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Staff photo / R. Michael Semple
Brysen Powell (26) of Harding looks for running room on Saturday night against Cleveland Benedictine’s defense during the Raiders’ 24-17 loss at Mollenkopf Stadium.

Following an offseason which was disrupted by the COVID-19 pandemic, it was Mother Nature which played havoc with the opening weekend of the high school football season.

Inclement weather on Thursday and Friday greatly altered week one, starting with Thursday’s game between Jefferson and Niles. Lightning caused a pair of delays at Bo Rein Stadium before officials from both schools decided to call it a night at the end of the third quarter with Niles ahead 35-3.

On Friday afternoon, the threat of severe weather forced 10 area games scheduled for that night to be moved to Saturday. Many of the games which were played Friday faced some sort of a delay.

Two of the games which began on Friday — Liberty at Brookfield and LaBrae at Campbell — were halted and had to be resumed on Saturday.

LaBrae and Campbell were just four minutes into their game Friday when lightning halted play in a scoreless game. The two teams returned to Memorial Stadium Saturday afternoon. The Vikings rolled, 42-21.

“This was the first time in my 19 years of coaching in the Mahoning Valley that I had to come back and finish a game the next day, but you know what, it just adds to the craziness that has been and will be a part of the 2020 season,” LaBrae coach John Armeni said. “I’m the type of coach that likes to be schedule-oriented. I like to have a game plan and stick with it. Well, I’ve given up on that idea.

“As coaches, this year we just have to learn to take what is thrown at us and adapt.”

Lightning was first spotted in Campbell at roughly 7:20 Friday evening. After looking at radar, game officials estimated the contest wouldn’t be able to resume until around 9:45.

“We hated the idea of having to come back, but at the same time you don’t want kids sitting around in a locker room for over two hours during a pandemic,” Armeni said. “It was definitely the right decision to resume Saturday.

“We came out Friday locked and loaded. We were really focused. We came back Saturday, some of our equipment was still wet. Some of the focus was gone. Playing in the afternoon, it almost felt like a JV game. It was a rough start, but our kids regained their composure and finished strong.”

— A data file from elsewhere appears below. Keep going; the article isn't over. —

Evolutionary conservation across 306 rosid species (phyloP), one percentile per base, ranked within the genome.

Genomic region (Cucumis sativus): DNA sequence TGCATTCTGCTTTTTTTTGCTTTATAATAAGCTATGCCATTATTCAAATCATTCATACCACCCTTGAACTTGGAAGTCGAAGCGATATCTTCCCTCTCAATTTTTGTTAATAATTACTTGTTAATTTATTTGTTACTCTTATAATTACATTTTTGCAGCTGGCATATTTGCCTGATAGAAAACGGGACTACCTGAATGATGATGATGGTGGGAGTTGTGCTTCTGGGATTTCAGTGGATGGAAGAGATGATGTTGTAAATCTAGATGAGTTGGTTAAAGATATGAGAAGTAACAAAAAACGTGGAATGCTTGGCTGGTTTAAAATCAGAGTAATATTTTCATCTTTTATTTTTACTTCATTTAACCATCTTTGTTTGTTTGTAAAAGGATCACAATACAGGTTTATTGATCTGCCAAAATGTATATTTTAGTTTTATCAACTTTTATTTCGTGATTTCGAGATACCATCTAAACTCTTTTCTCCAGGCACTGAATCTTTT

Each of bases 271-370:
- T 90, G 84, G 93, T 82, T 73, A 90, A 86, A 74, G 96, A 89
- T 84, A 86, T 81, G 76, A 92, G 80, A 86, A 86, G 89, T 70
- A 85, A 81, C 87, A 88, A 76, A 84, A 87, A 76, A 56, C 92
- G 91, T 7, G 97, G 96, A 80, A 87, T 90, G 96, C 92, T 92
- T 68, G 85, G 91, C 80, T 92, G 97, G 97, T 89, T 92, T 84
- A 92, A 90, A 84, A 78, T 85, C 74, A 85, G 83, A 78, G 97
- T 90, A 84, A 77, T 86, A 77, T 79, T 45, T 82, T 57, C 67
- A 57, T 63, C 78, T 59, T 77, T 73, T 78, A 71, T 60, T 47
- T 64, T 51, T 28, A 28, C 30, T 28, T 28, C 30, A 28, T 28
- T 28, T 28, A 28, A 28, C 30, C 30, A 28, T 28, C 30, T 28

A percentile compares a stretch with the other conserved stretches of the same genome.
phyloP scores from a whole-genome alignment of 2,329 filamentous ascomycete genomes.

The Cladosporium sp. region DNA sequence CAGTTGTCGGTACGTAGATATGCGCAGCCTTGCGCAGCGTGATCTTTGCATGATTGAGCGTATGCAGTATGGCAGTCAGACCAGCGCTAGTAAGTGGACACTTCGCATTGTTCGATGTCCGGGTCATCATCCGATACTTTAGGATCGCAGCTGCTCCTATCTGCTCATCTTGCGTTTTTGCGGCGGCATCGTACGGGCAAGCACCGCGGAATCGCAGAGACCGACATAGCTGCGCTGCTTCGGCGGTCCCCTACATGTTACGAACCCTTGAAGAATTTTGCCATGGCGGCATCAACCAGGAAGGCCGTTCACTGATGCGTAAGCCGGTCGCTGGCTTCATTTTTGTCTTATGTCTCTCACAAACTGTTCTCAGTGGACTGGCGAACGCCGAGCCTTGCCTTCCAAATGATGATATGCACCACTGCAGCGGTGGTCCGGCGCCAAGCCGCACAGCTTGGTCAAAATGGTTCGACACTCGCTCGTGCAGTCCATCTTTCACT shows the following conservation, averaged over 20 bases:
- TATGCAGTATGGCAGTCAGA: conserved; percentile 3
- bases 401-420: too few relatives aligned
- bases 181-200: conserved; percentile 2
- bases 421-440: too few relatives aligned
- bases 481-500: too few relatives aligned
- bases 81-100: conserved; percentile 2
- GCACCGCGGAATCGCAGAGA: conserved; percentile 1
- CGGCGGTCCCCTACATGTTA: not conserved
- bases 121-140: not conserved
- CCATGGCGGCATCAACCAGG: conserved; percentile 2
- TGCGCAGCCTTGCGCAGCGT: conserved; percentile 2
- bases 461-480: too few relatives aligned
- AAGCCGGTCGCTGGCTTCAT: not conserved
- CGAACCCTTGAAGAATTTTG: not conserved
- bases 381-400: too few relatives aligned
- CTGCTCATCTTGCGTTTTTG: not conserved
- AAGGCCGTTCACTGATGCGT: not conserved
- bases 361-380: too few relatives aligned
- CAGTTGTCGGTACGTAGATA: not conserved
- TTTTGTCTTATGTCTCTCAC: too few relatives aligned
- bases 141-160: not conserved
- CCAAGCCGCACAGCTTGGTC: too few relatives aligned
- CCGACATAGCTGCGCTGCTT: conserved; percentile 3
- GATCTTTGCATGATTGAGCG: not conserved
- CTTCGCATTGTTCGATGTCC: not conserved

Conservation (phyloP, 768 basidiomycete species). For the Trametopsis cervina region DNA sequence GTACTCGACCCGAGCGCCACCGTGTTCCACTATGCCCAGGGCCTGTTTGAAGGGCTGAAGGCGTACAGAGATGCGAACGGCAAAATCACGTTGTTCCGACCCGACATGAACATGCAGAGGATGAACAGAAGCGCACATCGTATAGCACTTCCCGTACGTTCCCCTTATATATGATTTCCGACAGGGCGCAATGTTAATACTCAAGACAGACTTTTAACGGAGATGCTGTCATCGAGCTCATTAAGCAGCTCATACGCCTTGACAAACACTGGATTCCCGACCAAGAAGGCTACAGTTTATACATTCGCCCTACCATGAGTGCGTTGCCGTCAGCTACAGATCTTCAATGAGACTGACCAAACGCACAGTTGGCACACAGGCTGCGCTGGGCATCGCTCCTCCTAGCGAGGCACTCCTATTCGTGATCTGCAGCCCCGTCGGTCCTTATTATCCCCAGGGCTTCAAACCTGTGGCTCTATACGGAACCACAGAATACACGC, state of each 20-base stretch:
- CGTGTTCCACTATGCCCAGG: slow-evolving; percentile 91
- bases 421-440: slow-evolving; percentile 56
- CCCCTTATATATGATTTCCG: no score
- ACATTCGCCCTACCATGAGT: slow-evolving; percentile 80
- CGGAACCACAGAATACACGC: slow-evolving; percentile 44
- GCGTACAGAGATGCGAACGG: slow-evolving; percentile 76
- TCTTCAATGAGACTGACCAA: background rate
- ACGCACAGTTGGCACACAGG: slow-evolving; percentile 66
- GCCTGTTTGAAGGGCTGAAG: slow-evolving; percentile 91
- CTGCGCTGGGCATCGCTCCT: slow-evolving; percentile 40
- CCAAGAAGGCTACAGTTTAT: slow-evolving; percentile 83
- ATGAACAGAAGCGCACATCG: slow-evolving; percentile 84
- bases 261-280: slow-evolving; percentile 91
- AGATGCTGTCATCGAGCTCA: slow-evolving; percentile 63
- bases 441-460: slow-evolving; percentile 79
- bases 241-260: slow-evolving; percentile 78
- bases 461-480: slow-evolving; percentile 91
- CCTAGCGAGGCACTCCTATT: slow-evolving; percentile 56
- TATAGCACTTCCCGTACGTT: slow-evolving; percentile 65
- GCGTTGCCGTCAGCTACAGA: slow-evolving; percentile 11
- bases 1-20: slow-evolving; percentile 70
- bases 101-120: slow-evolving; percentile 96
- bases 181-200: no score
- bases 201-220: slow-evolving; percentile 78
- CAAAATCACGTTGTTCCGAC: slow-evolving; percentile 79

One of the noticeable changes this year in high school football is the manner in which the football is handled between plays. Game officials now have very limited contact with the football. Rather than handing the ball back to the officials at the end of the play, the offense will take the ball with them back to the huddle. Meanwhile, the umpire places an orange bean bag at the spot where the ball will be snapped.

Veteran area official Eric Marino worked as an umpire both Thursday (Howland-Canfield) and Friday (Poland-South Range). He noted that the new procedure took some getting used to for both players and officials.

“From the time they were at the peewee level, players are taught to get up and hand the ball to an official,” Marino said. “Out of habit, that was happening early on in both games. Even as game officials, you’re so used to looking around for the ball. It was pretty odd for awhile, but I think everyone quickly adapted to the changes.”

Umpires now must carry several bean bags. After placing one bean bag at the spot of the downed play, they must retrieve the the bean bag from the previous spot.

“It’s a lot more running, we’re definitely getting a workout,” Marino said. “A lot of teams run a hurry-up offense, so we have to get in a rhythm so we don’t disrupt the flow of the game.”

Marino noted that the newly-introduced protocol can be especially challenging in certain scenarios such as a long, incomplete pass.

“Now you might have a receiver having to go chase down a ball, twenty or thirty yards downfield from where the play ended, then dash back to the huddle,” Marino said. “In that case, we might have to reset the play clock.

“This is still a learning process for everyone, but overall I think it went really well for it being the first week of games.”


Springfield extended its regular-season winning streak to 16 games with a 45-7 win over Mineral Ridge. The Tigers’ last lost in the regular season occurred on Sept. 21, 2018, a 20-17 setback to McDonald. … Springfield senior kicker Clayton Medvec booted a 52-yard field goal in the Tigers’ win … East Palestine has now lost 12 straight, dating back to the final game of the 2018 season. Mathews has lost 15 straight (excluding a pair of non-sanctioned, eight-man games) … Sebring and McDonald ushered in the COVID-19 pandemic era of football. The Trojans and Blue Devils kicked off their game on Thursday at 6:30 p.m., marking the first game statewide of the 2020 season … Following a rare opening week bye, Newton Falls opens up its season Friday at Liberty.

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